That lot has a FREE side and a PERMIT side which are terribly marked. I was towed from there once and it was a horrendous experience that ended up costing us over $200 and a long cab ride down to South Philly to get our car back. Will never park in that lot again!

    • mike

      no it is not free. it is 10 bucks

    • thatsnotmyname

      During the Brooklyn Flea, there was a $10 (sometimes $15) charge to park in the “free” lot. And times when money was being collected was not consistent. Some days they charged until after 7pm (where I would count maybe 8 cars in the lot) and others they would only charge until 1pm (I’m guessing because it was too hot).

  • Amanda Phickle

    I’m completely biased. Having said that, I do think the name was an issue and not just because of Philly pride. It was also an indication, like the author says, that they didn’t do their homework to understand this market. Number of WallStreeters and TrustFunders driving up the cost of everything in Philly is minimal or nonexistent. We are a neighborhoody people, and the Piazza is no one’s neighborhood. Anything held there reeks of corporate stuff trying to be hipster stuff.

    If I wanted to live in Brooklyn, I would live in Brooklyn. Plus, Philly Flea has such a nice ring to it!

    • Liz Spikol

      I agree about the name. I know Philadelphia gets pegged a lot as a parochial town — and not in a good way — but I like to think of it as municipal pride.

      Brands that transition to Philadelphia and make it work do so with regional care, like my former employer, the Curbed Network, which is out of New York. When they came here, they used the name Curbed Philly, simultaneously promoting the brand while giving the city its due.

    • Dave

      I saw an ad for this event over the summer, was slightly intrigued, saw what they were calling it and why, and found something better to do with my time. Like you, if I wanted Brooklyn, I’d go to Brooklyn. The name matters.

    • currentlyunknown

      You realize, of course, it would be Philly Phlea, right? Cause you know…Philly.

    • Denise Dougherty

      There is a “Philly Flea” that has been here for close to 20 years. A thriving flea and vintage/antique circuit,, has markets across the City throughout the the year. This weekend the indoor market opens through the end of March.

  • Howard Pitkow

    I’m sad to see it go but not surprised that it didn’t work out. It was not promoted very well. I stumbled upon it by accident while at the 2nd Street Festival this summer. I was thrilled to see it and planned to return this fall. If it had been marketed better and maybe less expensive for vendors it could have done better. Too bad it didn’t last.

    • Liz Spikol

      It really is too bad. But another flea market is growing out of this one — and it’s got a really good name: Franklin Flea.

  • lou skunt

    The Piazza is more of a cultural vortex than center.

  • Andrew Levitt

    Biggest red flag: improper idiom use. The proof is not in the pudding, Jon, it’s in the EATING of the pudding. Doomed from the start.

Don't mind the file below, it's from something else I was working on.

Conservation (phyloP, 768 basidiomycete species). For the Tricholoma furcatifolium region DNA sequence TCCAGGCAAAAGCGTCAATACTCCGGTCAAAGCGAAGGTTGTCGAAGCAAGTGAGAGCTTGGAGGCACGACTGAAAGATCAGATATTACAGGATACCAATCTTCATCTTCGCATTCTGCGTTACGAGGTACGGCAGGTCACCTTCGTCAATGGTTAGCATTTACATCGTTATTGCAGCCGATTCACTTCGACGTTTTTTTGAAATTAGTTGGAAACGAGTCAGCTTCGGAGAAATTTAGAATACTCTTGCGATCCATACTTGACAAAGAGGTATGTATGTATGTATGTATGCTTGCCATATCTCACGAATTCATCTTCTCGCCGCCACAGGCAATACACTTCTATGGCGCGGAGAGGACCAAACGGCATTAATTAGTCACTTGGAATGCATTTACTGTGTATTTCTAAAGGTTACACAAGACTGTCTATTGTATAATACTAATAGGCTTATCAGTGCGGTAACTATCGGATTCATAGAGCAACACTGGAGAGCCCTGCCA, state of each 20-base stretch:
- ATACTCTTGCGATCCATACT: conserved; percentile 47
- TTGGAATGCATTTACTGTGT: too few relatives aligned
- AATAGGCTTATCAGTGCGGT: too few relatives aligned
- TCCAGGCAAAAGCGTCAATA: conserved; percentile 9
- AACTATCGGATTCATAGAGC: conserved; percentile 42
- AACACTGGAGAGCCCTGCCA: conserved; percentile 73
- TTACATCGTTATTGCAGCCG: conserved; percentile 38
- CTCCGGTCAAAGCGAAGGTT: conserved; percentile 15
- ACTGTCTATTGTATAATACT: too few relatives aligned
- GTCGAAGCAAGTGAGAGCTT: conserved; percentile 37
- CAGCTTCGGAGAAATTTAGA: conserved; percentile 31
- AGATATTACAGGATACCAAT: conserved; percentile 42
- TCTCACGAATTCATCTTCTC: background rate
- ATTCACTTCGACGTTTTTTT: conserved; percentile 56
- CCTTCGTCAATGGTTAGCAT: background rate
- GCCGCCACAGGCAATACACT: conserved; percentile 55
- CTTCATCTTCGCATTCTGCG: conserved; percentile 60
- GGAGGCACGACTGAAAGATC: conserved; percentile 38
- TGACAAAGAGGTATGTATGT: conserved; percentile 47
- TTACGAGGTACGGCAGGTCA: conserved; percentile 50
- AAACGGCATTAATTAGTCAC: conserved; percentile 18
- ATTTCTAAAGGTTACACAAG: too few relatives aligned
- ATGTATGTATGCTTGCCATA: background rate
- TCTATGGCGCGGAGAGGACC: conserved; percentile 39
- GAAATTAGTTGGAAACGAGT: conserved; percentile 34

• Grungy and Gone

    I really resented the name. I went there twice and thought they had some really good stuff, but the name left a bad taste in my mouth. Like, we’re supposed to be impressed?

  • Veillantif

    I have no problem buying old junk, but a red flag goes up in my head when it’s for sale in the Piazza, essentially a strip mall with grandiose pretensions. It makes me suspect that it’s meant to lure leisure-class kids who love the idea of slumming it but don’t want to get their hands dirty. That “Brooklyn” is anywhere in the name just seems to confirm that.

  • Monica

    I vended there several times this summer. If they had lowered the price of a booth to vendors for the first year to get it going, I believe they could have filled the space up almost every week. The problem was that it was $100 a booth and it was an almost impossible load in or load out for the hard working vendors that survived the heat all day to try to make a living. We didn’t even get free parking for out $100. And I agree about the lack of promotion. But word of mouth works best and if you lure good vendors in with a fair price and not breaking their back getting there, you would have a sustainable market.

  • pickaname

    The problem with the idea that Philly is the sixth boro is that it isn’t. If a business is going to move into Philly from Brooklyn, they have to realize that Philly IS NOT Brooklyn. You can’t have a carbon copy & expect that it will be received the same. Look at the recent Brooklyn imports’ failures. If they had taken the time to change a little to fit the Philly market, they might have done better.

  • Alice

    I love outdoor markets, and the Piazza is cool. I always find street parking pretty easily around there (much easier than CC, Old City or South Philly). But the time I went there this summer there were so few vendors, I was disappointed.

  • illadelph

    What hilarious is that there was a Philly made outdoor art market happening every week near the schuylkill banks called PHAIR, but ya never hear much thanks to all the press salivating over BF. The press is hungry for supporting a NYC machine, how about supporting the philly art scene.